VERSAILLES — Planning commissioners voted Thursday night to amend an updated land-use plan so it keeps protections for the "agricultural-equine preserve district" in northern Woodford County.
The amended plan, approved by voice vote, also deletes any mention of extending Blue Grass Parkway from U.S. 60 to Interstate 64. A draft plan that mentioned consideration of the extension drew heavy opposition from residents at a public hearing last week.
But the plan as adopted still includes another controversial road project: the extension of Falling Springs Boulevard around the west side of Versailles to the U.S. 60-Midway Road intersection north of town.
"The project is included in the state's six-year road plan, and to ignore that fact is not proper planning," commissioner Brian Traugott said in his motion to approve the amended plan.
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Deborah Knittel of Versailles said she was "very pleased" with the amendments.
"They did respond to the public concerns, and I don't think I can ask for anything more," Knittel said.
Versailles Mayor Fred Siegelman said the compromise "pleases a lot of people that had some concerns at the public hearing, and I'm glad for that."
Siegelman said the Blue Grass Parkway extension has been discussed off and on for 30 years, "and I don't think it will ever happen in my lifetime or maybe my kids' lifetimes."
The proposed elimination of protections for the agricultural-equine preserve district was the biggest lightning rod in the land-use plan put forth last week. The preserve includes many of Woodford County's horse farms, and critics said doing away with the protections would have allowed more rural residential "cluster" subdivisions.
Traugott said the draft plan "was not written for the benefit of those who own the fast-food restaurants but for those who patronize them daily, not just for those who put $30 million down on some land, but for those who can barely afford to pay their mortgage or rent."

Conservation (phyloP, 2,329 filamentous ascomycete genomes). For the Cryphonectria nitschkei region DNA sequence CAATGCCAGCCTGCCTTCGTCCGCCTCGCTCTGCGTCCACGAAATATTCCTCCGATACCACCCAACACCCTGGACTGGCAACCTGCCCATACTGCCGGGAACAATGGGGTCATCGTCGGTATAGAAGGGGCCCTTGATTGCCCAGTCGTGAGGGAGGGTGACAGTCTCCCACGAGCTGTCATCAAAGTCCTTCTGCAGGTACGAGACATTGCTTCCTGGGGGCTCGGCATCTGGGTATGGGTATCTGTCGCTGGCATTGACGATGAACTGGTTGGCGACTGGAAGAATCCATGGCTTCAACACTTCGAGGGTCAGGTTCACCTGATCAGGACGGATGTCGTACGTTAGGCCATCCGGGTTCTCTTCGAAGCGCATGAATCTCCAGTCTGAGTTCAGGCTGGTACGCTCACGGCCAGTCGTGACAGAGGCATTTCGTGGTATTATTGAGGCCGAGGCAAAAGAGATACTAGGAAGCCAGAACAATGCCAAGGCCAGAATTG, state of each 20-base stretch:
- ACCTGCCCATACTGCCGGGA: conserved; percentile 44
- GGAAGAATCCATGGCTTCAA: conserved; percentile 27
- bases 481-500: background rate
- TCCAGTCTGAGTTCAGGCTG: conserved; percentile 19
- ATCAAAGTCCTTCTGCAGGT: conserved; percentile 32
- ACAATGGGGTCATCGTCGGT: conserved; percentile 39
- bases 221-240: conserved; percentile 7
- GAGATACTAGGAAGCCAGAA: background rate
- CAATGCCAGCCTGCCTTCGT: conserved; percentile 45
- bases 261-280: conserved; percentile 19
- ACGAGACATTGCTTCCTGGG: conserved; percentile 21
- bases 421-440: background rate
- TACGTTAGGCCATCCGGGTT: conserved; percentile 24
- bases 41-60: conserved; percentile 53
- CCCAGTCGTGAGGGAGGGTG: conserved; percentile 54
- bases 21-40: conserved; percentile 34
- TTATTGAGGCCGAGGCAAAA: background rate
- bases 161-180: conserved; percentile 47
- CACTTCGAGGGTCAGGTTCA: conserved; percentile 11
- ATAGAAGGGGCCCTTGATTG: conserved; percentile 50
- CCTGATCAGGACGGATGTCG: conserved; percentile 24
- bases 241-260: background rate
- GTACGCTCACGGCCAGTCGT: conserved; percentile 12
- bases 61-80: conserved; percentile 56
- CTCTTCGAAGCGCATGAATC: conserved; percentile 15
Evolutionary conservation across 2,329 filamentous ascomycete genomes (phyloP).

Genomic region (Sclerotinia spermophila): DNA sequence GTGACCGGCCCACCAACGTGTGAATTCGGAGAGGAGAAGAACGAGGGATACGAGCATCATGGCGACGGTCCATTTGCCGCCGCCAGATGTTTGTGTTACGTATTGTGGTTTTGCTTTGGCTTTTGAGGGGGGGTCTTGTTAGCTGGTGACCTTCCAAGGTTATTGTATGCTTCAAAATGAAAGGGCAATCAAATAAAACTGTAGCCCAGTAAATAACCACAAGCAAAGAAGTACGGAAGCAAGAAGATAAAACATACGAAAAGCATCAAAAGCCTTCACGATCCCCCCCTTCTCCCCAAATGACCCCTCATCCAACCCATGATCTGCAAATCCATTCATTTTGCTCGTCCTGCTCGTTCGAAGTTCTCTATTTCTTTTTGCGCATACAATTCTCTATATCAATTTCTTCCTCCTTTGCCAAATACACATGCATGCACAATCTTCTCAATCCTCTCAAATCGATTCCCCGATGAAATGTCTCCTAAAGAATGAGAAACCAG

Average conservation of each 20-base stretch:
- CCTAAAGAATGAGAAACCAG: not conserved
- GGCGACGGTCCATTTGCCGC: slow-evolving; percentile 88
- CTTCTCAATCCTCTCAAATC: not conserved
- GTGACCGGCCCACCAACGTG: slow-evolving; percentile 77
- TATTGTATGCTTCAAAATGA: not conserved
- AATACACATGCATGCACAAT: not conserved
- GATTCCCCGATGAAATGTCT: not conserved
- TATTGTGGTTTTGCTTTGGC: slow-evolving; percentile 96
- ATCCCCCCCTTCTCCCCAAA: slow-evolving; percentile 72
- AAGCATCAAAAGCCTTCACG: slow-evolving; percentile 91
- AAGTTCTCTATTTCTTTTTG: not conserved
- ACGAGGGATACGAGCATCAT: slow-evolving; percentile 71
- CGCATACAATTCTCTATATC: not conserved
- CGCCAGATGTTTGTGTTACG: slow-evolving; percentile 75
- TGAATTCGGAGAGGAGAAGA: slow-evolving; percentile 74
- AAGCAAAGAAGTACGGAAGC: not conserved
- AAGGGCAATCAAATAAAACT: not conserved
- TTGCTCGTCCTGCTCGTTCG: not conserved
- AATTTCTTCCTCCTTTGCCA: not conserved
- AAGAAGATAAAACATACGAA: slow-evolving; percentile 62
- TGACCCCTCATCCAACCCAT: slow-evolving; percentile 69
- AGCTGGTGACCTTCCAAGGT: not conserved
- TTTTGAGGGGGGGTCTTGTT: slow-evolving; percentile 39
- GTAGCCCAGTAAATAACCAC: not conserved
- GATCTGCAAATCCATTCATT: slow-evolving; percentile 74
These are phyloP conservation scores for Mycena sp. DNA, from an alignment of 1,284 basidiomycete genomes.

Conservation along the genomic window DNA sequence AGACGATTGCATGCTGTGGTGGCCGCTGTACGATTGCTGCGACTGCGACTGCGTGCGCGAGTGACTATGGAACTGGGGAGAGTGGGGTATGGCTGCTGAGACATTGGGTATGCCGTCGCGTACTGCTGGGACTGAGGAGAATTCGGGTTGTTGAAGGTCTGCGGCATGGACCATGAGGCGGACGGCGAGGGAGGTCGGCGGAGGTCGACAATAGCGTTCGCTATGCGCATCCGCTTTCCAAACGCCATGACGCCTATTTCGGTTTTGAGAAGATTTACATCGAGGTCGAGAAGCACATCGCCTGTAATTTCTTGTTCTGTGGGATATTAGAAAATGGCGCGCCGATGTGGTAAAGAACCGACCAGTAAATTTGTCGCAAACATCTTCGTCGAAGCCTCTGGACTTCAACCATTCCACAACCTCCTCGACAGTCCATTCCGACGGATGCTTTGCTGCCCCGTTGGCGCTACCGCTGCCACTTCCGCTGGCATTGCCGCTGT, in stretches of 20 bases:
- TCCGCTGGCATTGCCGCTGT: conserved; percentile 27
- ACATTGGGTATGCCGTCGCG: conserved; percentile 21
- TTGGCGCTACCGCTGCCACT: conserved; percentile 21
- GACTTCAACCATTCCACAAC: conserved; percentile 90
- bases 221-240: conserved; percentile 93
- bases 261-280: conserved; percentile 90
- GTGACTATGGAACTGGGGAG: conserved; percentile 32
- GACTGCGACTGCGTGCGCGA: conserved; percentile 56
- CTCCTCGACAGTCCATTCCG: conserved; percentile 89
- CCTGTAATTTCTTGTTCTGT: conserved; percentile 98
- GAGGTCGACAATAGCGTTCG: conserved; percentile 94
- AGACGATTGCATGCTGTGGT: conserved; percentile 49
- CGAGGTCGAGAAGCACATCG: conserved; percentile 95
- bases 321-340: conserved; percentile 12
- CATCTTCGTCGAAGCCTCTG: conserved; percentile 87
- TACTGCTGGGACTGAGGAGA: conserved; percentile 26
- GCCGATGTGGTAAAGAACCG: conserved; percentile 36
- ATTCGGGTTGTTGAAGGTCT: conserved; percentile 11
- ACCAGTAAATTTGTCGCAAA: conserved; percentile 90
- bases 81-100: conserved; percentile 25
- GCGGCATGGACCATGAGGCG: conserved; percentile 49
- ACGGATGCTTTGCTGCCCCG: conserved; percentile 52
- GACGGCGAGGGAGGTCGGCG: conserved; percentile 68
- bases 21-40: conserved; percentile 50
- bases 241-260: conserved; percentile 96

Traugott said surrounding counties are growing rapidly, while Woodford had grown only 7.5 percent from 2000 to 2010.
"Not only are people not coming in, our children are moving out," Traugott said. "The number of manufacturing jobs has been reduced by almost half, and the number of retail establishments has remained unchanged since 2002. ... These facts do not bode well for our future."
For these reasons, Traugott defended the efforts to make the updated land-use plan more user-friendly and to eliminate some aspects of the 2005 plan that were perceived more as regulations than policy.
In that context, the proposed removal of the ag-equine preserve district was meant only to treat all landowners equitably and with fairness, Traugott said. "I can assure this audience that the development of these farms was never a goal," he said.
Commissioner David Floyd said the commission "was accused of many unfounded and offensive grievances" during the last couple of weeks.
"I want to ensure the public that I don't have a brother-in-law or third cousin once removed who would profit from a development deal down the road, as some would suggest," Floyd said. "I in no way have made any decisions in an effort to get rich from this, as some would suggest. No special interest is pulling the strings of this commission, as some would suggest."
During an exchange with commissioner Jim Boggs, Traugott said he didn't give a "rat's tail what the developers think. I don't care what the fringe of this county thinks on either side. ... I care about what the 80 percent in the middle think."